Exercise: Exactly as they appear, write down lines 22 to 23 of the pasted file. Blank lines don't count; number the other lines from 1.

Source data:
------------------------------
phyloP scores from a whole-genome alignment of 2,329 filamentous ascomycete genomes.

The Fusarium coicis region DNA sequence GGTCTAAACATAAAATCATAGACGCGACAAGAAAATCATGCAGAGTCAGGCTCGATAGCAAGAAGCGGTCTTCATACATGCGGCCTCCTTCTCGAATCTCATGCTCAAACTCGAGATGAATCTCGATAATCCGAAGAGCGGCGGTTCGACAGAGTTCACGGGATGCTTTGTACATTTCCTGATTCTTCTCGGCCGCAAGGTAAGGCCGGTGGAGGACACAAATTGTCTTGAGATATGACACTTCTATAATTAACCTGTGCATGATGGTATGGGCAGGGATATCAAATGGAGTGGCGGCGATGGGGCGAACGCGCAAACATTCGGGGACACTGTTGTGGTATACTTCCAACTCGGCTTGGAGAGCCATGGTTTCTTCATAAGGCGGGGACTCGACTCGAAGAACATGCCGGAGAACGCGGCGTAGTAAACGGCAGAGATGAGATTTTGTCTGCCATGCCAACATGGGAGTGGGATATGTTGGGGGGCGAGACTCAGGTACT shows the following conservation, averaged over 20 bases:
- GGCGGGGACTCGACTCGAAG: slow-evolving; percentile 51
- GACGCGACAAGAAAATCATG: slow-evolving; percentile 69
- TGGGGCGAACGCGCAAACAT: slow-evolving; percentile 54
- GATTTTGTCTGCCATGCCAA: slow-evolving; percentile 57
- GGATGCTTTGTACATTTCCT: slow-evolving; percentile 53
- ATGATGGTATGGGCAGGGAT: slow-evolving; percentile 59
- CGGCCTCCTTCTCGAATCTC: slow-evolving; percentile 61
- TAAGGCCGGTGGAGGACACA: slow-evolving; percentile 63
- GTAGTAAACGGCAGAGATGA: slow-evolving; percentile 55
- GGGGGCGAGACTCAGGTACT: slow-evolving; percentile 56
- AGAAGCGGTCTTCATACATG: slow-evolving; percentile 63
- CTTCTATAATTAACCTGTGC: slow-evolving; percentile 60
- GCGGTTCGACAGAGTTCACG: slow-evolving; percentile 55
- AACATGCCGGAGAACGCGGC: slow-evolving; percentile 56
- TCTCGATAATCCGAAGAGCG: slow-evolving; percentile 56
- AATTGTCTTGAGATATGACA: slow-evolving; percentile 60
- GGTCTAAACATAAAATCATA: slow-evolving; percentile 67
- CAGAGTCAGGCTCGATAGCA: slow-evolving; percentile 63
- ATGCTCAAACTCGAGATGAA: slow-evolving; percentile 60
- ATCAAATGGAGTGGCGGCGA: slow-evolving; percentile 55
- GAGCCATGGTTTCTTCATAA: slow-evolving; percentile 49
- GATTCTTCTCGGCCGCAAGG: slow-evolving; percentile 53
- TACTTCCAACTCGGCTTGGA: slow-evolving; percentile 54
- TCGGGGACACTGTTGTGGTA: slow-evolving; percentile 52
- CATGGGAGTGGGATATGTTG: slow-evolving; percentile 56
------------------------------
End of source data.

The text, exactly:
- ATCAAATGGAGTGGCGGCGA: slow-evolving; percentile 55
- GAGCCATGGTTTCTTCATAA: slow-evolving; percentile 49